US blames Tehran agents for troop deaths

us-troops-385_139967a.jpgThe US military claimed yesterday that 170 soldiers had been killed in Iraq by sophisticated armour-piercing weapons supplied by Iranian agents acting on behalf of the highest levels of the Tehran Government.

 

Senior officials in Baghdad also claimed that five Iranians, arrested last month in a controversial raid in Irbil, were members of the Iranian Revolutionary Guard Corps. They said that the group, all carrying false papers, had been caught flushing documents down lavatories and shaving their heads to disguise their appearance. One allegedly had “explosive residue” on his hands.

 

The revelations were greeted with caution by journalists because of their timing, coinciding with Washington intensifying the pressure on Tehran over its nuclear programme.

 

The suspicion was heightened by officials refusing to be named and forbidding filming of the briefing, in which they put on display a cache of the weapons allegedly involved. However, British military and officials in Iraq believe that Iran is arming, training and financing Iraqi insurgents, mostly linked to Hojatoleslam Moqtada al-Sadr’s al-Mahdi Army.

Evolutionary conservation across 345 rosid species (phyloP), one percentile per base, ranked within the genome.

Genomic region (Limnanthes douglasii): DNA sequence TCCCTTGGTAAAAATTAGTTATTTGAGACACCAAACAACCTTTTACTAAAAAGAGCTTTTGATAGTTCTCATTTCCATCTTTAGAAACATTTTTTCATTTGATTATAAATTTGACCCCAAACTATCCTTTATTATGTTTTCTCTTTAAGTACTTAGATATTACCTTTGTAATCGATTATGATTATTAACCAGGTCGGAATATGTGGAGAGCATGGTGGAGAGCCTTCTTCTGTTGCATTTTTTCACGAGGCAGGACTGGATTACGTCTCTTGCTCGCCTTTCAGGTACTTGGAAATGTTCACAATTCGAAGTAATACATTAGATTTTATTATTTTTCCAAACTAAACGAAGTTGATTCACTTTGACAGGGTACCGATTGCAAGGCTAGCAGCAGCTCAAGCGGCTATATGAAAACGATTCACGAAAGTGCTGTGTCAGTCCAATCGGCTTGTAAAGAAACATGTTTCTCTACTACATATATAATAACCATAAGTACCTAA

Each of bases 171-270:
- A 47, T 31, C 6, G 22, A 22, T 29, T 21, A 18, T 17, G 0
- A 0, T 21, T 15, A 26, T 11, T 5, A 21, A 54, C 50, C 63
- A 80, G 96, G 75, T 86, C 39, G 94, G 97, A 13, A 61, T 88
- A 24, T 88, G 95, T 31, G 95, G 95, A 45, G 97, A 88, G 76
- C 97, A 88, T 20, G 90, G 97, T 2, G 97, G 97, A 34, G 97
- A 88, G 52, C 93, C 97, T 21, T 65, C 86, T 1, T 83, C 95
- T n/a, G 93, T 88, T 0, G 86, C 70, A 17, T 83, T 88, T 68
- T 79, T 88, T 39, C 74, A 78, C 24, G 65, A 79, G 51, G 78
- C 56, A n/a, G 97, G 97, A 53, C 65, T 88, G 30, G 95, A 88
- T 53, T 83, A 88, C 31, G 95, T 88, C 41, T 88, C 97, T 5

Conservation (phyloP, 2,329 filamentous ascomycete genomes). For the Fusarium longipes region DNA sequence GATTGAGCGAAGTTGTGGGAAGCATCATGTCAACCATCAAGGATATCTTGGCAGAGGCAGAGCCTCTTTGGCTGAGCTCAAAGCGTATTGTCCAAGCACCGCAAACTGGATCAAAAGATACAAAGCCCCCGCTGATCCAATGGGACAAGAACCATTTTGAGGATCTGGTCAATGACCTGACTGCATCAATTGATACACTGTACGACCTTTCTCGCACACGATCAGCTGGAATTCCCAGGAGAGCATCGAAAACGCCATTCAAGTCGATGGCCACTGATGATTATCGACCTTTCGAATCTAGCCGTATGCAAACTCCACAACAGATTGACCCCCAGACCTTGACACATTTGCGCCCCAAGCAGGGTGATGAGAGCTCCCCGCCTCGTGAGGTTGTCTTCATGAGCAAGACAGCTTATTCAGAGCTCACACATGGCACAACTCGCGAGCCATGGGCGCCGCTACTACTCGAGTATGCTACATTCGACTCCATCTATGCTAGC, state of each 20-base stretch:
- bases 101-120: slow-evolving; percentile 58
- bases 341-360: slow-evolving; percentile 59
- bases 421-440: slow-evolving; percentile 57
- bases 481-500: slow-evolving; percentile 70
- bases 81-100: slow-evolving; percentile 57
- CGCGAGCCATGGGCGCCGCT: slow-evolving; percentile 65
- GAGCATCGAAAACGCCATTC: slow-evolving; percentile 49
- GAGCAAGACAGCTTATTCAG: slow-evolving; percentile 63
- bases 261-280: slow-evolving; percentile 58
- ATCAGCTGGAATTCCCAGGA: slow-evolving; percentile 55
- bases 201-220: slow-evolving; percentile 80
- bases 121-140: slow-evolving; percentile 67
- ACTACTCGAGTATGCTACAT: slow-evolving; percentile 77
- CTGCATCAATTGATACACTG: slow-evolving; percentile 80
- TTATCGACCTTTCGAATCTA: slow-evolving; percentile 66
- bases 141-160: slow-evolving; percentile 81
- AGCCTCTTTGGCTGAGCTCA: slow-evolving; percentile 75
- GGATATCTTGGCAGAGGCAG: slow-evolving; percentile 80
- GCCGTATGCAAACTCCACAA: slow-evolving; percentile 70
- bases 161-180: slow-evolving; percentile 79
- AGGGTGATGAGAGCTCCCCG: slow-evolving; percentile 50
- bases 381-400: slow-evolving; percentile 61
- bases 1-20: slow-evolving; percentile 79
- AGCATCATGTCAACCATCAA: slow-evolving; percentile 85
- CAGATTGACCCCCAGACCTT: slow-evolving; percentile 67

In Baghdad the material displayed by the US-led coalition officials included one green 81mm mortar round, half a dozen 60mm rounds and two rocket-propelled grenades — all stamped 2006 in English. There were also fragments of tailfins and one of the armour-piercing “Explosively Formed Penetrators” (EFPs) that US officials allege Iran is supplying to its “proxies” among Iraq’s anticoalition Shia factions. Asked why the coalition chose to make the claims now — two years after the threat posed by EFPs was identified — one senior official said their use had “dramatically increased”.

 

“There is a growing body of evidence pointing to the Iranian supply of such EFPs to Iraqi extremist groups; additional evidence suggests that Iran is providing training and weapons to extremist groups in Iraq,” he said. An explosives expert claimed that the engineering of some components indicated that they had been manufactured outside Iraq. In particular, the EFPs’ design was, he said, uniquely Iranian: a thick plastic cylinder, packed with explosives. They explode when an infra-red system detects a vehicle, hurling out a “molten jet” of copper that punches through armour plating.

 

However, one analyst said that Tehran operated through proxies. “An Iranian standing over an American with a smoking gun is never going to happen. It’s plausible deniability.”

 

Further south, British forces say that while no direct involvement by Iranian operatives has been uncovered, three containers of explosives were seized near the Iranian border. “I can’t prove it came from Iran,” he said, “but we are a few miles from the border. How else did it get here?”

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